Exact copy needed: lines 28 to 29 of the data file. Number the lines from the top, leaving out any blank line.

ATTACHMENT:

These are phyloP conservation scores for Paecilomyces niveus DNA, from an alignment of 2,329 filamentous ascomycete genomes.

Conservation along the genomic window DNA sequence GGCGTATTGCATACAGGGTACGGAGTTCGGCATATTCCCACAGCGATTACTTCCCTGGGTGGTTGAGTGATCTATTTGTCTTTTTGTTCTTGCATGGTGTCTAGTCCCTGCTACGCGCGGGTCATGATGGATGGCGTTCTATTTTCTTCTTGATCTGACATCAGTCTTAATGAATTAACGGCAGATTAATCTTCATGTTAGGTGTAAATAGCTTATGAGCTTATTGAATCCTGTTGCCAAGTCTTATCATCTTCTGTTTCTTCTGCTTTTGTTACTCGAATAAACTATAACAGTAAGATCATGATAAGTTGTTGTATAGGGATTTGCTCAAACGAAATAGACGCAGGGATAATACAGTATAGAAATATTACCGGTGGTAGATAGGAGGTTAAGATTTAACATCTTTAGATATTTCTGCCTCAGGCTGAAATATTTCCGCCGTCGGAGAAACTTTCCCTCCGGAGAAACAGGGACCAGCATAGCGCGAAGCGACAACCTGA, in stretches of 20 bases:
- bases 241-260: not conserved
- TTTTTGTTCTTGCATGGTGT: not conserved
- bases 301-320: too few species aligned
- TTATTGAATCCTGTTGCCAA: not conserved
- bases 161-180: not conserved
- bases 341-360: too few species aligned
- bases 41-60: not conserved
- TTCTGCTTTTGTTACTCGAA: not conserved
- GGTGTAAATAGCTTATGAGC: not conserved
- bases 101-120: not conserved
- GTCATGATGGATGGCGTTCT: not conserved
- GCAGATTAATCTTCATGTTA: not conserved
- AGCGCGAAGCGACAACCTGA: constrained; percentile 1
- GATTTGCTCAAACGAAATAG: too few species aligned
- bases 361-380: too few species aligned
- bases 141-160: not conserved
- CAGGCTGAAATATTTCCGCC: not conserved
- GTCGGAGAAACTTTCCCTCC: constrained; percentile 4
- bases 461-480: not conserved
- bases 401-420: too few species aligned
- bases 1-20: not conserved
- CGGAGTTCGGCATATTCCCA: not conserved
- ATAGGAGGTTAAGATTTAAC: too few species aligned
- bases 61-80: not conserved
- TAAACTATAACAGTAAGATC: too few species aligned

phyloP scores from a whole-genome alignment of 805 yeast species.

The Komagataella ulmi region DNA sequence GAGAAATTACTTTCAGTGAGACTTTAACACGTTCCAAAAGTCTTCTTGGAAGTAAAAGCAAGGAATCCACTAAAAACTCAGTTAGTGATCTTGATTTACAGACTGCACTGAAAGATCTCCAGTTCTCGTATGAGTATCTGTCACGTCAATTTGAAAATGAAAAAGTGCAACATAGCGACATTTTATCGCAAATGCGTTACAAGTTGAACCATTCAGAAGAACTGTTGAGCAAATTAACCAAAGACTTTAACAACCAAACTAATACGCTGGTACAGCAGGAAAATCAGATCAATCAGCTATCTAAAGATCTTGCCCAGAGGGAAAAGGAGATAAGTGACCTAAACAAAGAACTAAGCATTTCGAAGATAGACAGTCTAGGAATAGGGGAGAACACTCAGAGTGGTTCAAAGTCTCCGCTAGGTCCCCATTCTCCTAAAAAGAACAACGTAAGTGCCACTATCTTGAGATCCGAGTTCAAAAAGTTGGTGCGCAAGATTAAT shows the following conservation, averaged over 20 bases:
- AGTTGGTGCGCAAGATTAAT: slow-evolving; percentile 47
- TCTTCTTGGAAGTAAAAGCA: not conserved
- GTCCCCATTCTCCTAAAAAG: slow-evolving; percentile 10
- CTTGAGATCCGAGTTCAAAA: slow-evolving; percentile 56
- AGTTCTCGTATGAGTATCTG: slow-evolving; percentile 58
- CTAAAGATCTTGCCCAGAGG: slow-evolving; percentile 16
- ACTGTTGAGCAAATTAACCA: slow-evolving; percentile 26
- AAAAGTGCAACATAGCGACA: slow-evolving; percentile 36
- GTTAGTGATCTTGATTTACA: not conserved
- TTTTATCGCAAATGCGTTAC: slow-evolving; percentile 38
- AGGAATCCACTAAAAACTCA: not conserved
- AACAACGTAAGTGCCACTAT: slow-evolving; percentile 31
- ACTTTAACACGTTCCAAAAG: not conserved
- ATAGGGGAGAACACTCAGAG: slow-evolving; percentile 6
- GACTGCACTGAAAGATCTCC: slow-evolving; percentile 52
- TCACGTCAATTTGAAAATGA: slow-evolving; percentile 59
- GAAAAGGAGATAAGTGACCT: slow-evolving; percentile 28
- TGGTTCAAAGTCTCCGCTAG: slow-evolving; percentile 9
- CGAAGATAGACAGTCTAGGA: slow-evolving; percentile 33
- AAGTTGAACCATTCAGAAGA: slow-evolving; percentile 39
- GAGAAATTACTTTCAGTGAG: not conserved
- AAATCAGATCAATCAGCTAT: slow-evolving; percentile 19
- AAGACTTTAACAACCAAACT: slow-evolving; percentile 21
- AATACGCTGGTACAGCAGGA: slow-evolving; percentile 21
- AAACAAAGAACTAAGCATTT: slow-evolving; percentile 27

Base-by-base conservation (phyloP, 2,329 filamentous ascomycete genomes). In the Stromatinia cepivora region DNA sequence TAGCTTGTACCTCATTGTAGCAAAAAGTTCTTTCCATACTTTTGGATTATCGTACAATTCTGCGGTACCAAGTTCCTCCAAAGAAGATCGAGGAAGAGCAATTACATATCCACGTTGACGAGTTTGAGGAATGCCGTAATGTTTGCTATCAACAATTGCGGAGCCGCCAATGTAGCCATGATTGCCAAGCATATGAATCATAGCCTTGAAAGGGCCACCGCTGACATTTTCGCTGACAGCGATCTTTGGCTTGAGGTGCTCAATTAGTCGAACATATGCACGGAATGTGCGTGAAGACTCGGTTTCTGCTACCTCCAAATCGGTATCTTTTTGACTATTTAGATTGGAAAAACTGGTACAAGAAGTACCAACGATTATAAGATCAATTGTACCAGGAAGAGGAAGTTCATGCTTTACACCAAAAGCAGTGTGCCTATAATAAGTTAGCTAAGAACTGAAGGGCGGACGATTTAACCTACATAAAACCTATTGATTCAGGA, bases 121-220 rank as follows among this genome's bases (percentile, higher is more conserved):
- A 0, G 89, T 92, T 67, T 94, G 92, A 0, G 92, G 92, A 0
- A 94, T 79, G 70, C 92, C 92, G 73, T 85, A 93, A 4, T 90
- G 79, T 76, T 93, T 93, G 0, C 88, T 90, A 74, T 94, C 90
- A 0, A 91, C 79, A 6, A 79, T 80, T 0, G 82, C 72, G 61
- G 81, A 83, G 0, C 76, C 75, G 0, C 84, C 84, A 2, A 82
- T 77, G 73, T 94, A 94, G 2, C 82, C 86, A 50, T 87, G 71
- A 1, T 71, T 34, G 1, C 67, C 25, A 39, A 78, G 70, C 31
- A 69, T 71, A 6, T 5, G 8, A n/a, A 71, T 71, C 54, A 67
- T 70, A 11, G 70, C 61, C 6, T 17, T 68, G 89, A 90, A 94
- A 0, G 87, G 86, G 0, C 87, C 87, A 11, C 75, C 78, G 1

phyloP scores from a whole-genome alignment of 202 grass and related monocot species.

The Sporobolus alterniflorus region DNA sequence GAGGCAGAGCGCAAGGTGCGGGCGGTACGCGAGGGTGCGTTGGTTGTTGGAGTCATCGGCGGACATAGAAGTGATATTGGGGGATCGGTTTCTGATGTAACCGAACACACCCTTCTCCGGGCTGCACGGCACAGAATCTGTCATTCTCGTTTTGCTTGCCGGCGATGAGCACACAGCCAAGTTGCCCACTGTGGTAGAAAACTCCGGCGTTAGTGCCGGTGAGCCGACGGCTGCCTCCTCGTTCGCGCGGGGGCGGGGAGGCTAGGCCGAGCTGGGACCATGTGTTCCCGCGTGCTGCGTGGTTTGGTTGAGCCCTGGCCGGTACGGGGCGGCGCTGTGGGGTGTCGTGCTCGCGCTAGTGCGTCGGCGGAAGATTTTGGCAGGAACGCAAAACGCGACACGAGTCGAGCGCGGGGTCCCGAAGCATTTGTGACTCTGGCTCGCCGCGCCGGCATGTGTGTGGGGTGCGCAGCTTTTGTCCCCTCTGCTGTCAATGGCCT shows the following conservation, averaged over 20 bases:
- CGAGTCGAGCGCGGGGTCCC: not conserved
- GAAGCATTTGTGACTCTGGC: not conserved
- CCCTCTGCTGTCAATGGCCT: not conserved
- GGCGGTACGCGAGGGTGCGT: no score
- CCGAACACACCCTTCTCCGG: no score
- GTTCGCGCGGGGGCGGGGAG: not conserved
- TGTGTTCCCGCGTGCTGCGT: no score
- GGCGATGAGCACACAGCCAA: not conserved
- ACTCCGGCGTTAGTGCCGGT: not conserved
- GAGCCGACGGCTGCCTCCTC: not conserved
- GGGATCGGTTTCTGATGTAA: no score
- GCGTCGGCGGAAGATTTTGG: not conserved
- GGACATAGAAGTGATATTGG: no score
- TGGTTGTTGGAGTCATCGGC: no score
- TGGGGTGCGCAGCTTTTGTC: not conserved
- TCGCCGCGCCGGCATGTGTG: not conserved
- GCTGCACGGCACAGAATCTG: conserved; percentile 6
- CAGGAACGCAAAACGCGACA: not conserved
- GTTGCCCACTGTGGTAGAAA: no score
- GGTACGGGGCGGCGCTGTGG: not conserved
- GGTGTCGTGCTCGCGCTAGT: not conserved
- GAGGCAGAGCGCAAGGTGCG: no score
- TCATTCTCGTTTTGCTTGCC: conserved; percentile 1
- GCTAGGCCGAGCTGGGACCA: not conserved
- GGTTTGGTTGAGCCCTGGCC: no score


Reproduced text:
phyloP scores from a whole-genome alignment of 805 yeast species.

The Komagataella ulmi region DNA sequence GAGAAATTACTTTCAGTGAGACTTTAACACGTTCCAAAAGTCTTCTTGGAAGTAAAAGCAAGGAATCCACTAAAAACTCAGTTAGTGATCTTGATTTACAGACTGCACTGAAAGATCTCCAGTTCTCGTATGAGTATCTGTCACGTCAATTTGAAAATGAAAAAGTGCAACATAGCGACATTTTATCGCAAATGCGTTACAAGTTGAACCATTCAGAAGAACTGTTGAGCAAATTAACCAAAGACTTTAACAACCAAACTAATACGCTGGTACAGCAGGAAAATCAGATCAATCAGCTATCTAAAGATCTTGCCCAGAGGGAAAAGGAGATAAGTGACCTAAACAAAGAACTAAGCATTTCGAAGATAGACAGTCTAGGAATAGGGGAGAACACTCAGAGTGGTTCAAAGTCTCCGCTAGGTCCCCATTCTCCTAAAAAGAACAACGTAAGTGCCACTATCTTGAGATCCGAGTTCAAAAAGTTGGTGCGCAAGATTAAT shows the following conservation, averaged over 20 bases: